Morris landed jobs at Morro Bay's organic Surfside Farm and SLO's Carmichael Environmental, "a landscaping company focused on creating native and edible environments," he said.

In between jobs, he continued to focus on his true passion: cooking and sharing Sichuan cuisine with family and friends.

In 2021 he launched Sichuan Educational Dinner Experiences, then in 2023 officially registered Sichuan Kitchen SLO with a vital assist from Jeff Wade of Slow Money SLO and Ben Arrona of Benny's Kitchen in SLO.

The nonprofit group Slow Money SLO has been supporting local food and farm businesses for 11 years—to the tune of more than $1.8 million in direct loans from partner community members, according to founder and Executive Director Wade.

"For Sichuan Kitchen, Garrett is the first start-up food business to receive a grant from [us] to defray the cost of getting off the ground," Wade explained. "This is different from the loan facilitation program.

"We call this new grant effort the Kitchen Business Incubator program. In addition to our support, connection to resources, and sales opportunities, Garrett received invaluable coaching from [Arrona at his commercial kitchen]."

Wade and Arrona were only too happy to help.

"Garrett brings authentic Sichuan region knowledge to his cooking that makes it both an educational and gastronomic experience," Wade said, while Arrona was more succinct in his praise: "It's great food."

SPICY SPECIALTIES Sichuan Kitchen SLO offers periodic pop-up dinners at Saints Barrel Wine Bar in downtown SLO. Standout dishes on Aug. 11 included Tiger Skin Surfside Farm Shishitos, Chengdu Chicken Wontons, and Sichuan Etto Noodles. - PHOTO BY CHERISH WHYTE
  • Photo By Cherish Whyte
  • SPICY SPECIALTIES Sichuan Kitchen SLO offers periodic pop-up dinners at Saints Barrel Wine Bar in downtown SLO. Standout dishes on Aug. 11 included Tiger Skin Surfside Farm Shishitos, Chengdu Chicken Wontons, and Sichuan Etto Noodles.

Another ardent fan, Sarah Saldo, co-owner of Saints Barrel Wine Bar in SLO, was one of the first businesses to host Morris' pop-ups.

"Flavor-wise, there is nothing that compares to Garrett's food on the Central Coast," Saldo said. "He brings out traditional flavors using locally available ingredients, often showcasing individual farms or local producers in each item. He has a natural intuition on how to alter dishes so that he is always cooking seasonally. Garrett's use of spices, oils, and herbs creates surprising complexity that fills a void on the Central Coast. His food is inspiring, tasty, and always fresh."

He provides pure "edutainment," added Debbie Dugan, owner of Debbie Dugan's Central Coast Culinary, which occasionally offers classes led by Morris.

"My clients love the food as well as his experiences ... in the areas his food represents," she said.

Morris is also available for private bookings.

Gail Cayetano Classick, owner and publisher of Edible SLO magazine, which recently featured Morris and awarded his cuisine an "Edible Approved" badge, solicited his services for her birthday party at Paso Robles winery McPrice Myers "and we were all blown away by Garrett's passion and knowledge of Sichuan cuisine," she said.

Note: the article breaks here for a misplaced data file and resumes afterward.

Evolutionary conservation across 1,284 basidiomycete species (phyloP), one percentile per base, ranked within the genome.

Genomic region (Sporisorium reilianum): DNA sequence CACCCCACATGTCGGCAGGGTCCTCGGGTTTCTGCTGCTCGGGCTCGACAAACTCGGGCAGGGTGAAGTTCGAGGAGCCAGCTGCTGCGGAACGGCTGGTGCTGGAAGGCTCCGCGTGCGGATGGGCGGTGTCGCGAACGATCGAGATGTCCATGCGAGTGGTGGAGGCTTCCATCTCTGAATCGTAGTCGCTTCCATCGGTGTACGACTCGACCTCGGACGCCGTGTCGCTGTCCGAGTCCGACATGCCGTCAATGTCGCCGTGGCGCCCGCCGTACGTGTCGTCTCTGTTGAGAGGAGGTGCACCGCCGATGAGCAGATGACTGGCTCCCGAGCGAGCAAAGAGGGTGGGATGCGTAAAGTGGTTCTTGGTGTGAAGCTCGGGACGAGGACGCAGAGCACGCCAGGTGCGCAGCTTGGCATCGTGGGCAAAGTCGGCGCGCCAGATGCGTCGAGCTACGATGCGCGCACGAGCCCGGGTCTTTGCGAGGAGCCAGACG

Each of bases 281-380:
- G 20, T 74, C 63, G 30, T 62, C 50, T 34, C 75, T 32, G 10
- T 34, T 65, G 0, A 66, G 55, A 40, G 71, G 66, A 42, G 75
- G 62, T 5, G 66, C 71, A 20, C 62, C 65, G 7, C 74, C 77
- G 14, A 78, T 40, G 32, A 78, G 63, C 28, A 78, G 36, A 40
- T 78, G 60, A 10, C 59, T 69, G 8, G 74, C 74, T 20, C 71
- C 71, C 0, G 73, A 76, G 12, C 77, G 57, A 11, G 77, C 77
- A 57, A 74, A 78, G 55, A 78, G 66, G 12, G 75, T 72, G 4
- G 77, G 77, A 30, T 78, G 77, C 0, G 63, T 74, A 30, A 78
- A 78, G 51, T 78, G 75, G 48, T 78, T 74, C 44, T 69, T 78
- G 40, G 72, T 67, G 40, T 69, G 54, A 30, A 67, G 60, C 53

She also frequents his pop-ups and weekly takeout dinners, which is tough since she splits her time between Paso Robles and Los Angeles.

"I ... make a real effort because his food is fantastic and there's not much else like it in this county," she said. "Plus, he has such a kind and easy-going demeanor that it's hard not to support him and want to root for him."

Many fans might hope for a future brick-and-mortar, but Morris lives in the moment and is happy with his current work-life balance.

"I have always found contentment in how I am doing things more than exactly what I am doing, as I have so many interests," he said. "I really enjoy serving others, supporting local, working with people, and making connections.

"Cooking has always been one of my main passions. It is such a great way to connect people and fill bellies and hearts. There is something special about Chinese cuisine—it's more than just food, but medicine, art, and resemblance of life's balance."

STEAMED DELICACIES Sichuan Duck Dumplings created by Sichuan Kitchen SLO chef Garrett Morris grace the late summer menu at Hotel SLO's Ox + Anchor. Fresh ginger, scallions, and soy-chili vinaigrette complete the dish. - PHOTO COURTESY OF SICHUAN KITCHEN SLO
  • Photo Courtesy Of Sichuan Kitchen SLO
  • STEAMED DELICACIES Sichuan Duck Dumplings created by Sichuan Kitchen SLO chef Garrett Morris grace the late summer menu at Hotel SLO's Ox + Anchor. Fresh ginger, scallions, and soy-chili vinaigrette complete the dish.

If he were to indulge one dream, he said, it would be "to have my own land where I could grow enough food to host events and show people some traditional growing, preserving, and cooking techniques that I learned in China and Nepal."

He envisions weekly dinners "where people would sit in the garden and have simple, homey Chinese dinners, and perhaps a tea garden and library in the daytime.

"Coco could also do yoga and meditation classes," he added, "to further strengthen human-earth connection." Δ

Flavor Writer Cherish Whyte thinks chef Garrett Morris' Sichuan dishes are the best Chinese she's ever tried. Contact her at [email protected].